This is a short documentary film I made with Aaron Wertenberger at Twin Valley Telecommunications. I miss making this kind of film showcasing an interesting person in the community. Lawrence Schleuder was the best. Everyone who knew him loved him.
I’ve spent a fair amount of time revising this Powerpoint slide show that I like to show early in my CMST 250 Hardware and Networking course. Since I’ve redesigned it for a distance learning class and I’m putting lectures in video form, I thought I would update the random bits of art in the slides and hand-make new artwork for this presentation. This video shows the results of that effort. Most, but not all of the artwork in it was recently made by yours truly.
PacEx 89 was something to see. I was there.
January 17th marked the 29th anniversary of the first day of Operation Desert Storm. I know, I know, it was January 16th in the US, but in the gulf, it was already the morning of the 17th. To celebrate, I made a couple of drawings of an incident that happened on my ship while I was there. After the cease-fire, the ammunition magazine of turret number 2 was flooded. I had to lead a team into the bowels of the ship, all the way down to Deck 7, to dry out some of our fire control system wiring that had been soaked with sea water. Interestingly, the insulation on our wiring was from the 1940s, a time in which plastic had not been invented yet, so each wire was wrapped in cotton fabric braided material. Needless to say, the salt water caused a bunch of short circuits. My team had to blow dry each wire and check it for shorts. It took us many hours to get everything dried out and the hardest part was the fact that we were crouched down in a dark, damp crawl space, not really made for human habitation. It was only about four feet high, if I remember right, not even big enough for a child to stand upright in.
The first drawing is taken from a YouTube video that I posted of us going in and out of the crawl space. The second is simply from memory of what it was like to be in that space.
I made 3 color sketches, starting with yellow, then re-drawing with orange, and finally redrawing the same picture with blue. The final step is to ink it in.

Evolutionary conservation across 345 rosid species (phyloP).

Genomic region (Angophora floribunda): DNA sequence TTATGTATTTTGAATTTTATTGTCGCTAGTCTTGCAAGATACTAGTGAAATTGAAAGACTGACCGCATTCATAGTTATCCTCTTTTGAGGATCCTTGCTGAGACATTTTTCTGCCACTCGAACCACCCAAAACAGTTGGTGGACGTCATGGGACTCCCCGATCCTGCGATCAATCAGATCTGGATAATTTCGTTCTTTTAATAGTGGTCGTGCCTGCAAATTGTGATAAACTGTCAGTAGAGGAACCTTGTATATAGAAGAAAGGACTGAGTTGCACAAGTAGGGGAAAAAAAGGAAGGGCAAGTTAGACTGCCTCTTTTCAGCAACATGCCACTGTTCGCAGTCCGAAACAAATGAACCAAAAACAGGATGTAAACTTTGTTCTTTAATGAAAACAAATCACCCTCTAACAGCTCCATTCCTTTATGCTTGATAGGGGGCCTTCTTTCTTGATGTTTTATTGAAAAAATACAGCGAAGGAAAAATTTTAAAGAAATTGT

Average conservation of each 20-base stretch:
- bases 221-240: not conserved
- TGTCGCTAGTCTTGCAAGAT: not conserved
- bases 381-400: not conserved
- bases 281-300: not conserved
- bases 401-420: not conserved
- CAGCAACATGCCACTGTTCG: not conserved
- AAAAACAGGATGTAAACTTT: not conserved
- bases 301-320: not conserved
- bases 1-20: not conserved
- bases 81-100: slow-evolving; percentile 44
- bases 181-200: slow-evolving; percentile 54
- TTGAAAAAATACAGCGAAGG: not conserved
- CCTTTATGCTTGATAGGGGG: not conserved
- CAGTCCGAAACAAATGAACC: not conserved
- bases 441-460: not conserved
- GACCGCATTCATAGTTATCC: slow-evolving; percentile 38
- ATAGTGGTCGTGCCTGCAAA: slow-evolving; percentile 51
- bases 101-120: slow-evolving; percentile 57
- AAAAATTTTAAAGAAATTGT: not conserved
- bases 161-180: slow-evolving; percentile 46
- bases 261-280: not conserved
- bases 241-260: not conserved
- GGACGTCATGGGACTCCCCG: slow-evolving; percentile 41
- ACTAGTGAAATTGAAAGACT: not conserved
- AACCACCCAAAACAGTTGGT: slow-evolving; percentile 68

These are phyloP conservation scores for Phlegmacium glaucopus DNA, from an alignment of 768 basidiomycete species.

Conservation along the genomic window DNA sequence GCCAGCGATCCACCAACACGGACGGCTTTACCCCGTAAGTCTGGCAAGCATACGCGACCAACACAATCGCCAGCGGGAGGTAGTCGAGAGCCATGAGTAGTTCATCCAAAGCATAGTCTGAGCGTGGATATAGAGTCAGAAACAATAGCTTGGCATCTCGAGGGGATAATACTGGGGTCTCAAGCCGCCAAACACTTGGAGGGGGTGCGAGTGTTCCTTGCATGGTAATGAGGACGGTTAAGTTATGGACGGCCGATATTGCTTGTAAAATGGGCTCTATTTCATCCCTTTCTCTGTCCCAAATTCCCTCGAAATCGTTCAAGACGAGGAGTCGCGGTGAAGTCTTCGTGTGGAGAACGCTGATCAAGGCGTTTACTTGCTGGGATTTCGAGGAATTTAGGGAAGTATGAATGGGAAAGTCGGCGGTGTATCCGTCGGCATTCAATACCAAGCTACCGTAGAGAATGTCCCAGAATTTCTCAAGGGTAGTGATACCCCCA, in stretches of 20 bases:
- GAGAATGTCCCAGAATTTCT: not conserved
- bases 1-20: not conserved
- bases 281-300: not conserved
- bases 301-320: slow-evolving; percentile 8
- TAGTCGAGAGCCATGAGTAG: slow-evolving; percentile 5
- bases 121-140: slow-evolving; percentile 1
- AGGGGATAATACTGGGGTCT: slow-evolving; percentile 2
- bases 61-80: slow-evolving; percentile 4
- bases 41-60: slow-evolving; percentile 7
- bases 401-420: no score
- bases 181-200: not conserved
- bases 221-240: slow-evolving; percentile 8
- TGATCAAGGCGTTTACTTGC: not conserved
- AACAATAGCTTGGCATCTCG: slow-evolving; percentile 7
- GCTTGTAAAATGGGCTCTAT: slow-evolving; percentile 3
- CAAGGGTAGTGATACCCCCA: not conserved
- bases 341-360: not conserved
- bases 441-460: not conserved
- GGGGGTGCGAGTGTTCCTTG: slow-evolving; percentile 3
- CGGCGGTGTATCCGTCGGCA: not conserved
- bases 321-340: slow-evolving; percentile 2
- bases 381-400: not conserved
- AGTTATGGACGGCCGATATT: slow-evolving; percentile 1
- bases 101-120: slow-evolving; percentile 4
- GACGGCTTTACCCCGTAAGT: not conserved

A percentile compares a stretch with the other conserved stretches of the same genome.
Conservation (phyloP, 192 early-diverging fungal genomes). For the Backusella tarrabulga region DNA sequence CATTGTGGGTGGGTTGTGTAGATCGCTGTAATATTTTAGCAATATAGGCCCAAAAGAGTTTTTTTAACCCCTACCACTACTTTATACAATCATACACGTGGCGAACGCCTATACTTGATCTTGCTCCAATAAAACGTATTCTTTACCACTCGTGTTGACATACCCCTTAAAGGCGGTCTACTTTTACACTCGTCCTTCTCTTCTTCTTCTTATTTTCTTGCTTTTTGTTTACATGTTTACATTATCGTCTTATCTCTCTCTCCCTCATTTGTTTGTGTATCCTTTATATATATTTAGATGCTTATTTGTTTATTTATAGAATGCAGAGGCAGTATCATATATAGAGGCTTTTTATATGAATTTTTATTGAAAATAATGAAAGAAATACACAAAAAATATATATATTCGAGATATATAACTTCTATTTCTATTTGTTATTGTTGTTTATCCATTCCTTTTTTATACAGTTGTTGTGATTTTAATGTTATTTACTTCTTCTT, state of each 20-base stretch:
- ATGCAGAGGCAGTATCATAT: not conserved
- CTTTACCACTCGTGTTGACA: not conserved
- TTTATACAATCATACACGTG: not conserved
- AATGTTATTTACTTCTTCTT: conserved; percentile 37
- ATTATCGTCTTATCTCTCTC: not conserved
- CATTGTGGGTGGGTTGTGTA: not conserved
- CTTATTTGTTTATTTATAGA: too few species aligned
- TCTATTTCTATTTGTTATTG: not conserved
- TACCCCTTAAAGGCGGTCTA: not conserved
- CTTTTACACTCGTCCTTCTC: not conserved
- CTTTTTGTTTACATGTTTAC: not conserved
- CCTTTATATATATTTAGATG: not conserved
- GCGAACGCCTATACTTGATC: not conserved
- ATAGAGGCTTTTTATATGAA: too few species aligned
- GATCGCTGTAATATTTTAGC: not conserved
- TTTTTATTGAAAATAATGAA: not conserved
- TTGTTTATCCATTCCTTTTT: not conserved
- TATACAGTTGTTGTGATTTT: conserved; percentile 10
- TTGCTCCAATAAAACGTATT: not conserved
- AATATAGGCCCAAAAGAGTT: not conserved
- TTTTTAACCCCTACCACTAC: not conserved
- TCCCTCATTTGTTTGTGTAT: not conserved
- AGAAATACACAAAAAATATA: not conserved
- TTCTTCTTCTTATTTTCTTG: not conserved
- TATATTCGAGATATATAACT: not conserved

This is a new technique for me to try that I learned about via Lynda Barry’s Instagram.
I think I spent about four hours doing these two drawings. If I follow Lynda B’s example, I am still ten drawings and 20 hours away from making a dozen pictures of the same scene. With school starting next week, it might take me a couple of weeks to get that done. We’ll see…
I am reading an interview with Cartoonist Art Spiegelman. Right away he gets to the essence of comic art:
In my line of work, one is always hunting for that essentialization. Comics do that especially well. They permit you to boil down an image and a thought to its essence, with the two circuits mixing the words and images.
He talks about Emil Ferris’s My Favorite Thing Is Monsters.
What I admired about her was that she had taken so long to gestate her first book—she was nearly fifty, I think—and that she had to relearn how to draw after West Nile virus left her unable to hold a pencil.
Wow, a first book at fifty? I will need to look into this book and it’s author. And put Spiegleman’s Maus book on my wish list.
How often do we think about how computer programs impact our lives? It is actually a form of media literacy to consider the biases of software engineers who write the code that we use. What do they include and exclude? Personally, I think if you’ve never written a line of computer code, you can never fully understand this digital world in which we all now exist.
This article was shared with me by colleague Dr. Ruth Mirtz. Lines of Code That Changed Everything.
It is a descriptive list of the top computer programs of all time. From the first video game to the first e-mail program. Dive into the article to better understand computer history and the world we are now living in.
I recorded this footage in 1991 aboard the USS Missouri. My job was to communicate between the bridge and the plotting room to ensure we knew the exact location of the ship. You can only hit the intended target if you know exactly where you are firing from. This seems trivial today when GPS is used by everyone, but GPS was pretty new technology back then. We used radars and other navigational techniques along with GPS to verify we knew our position.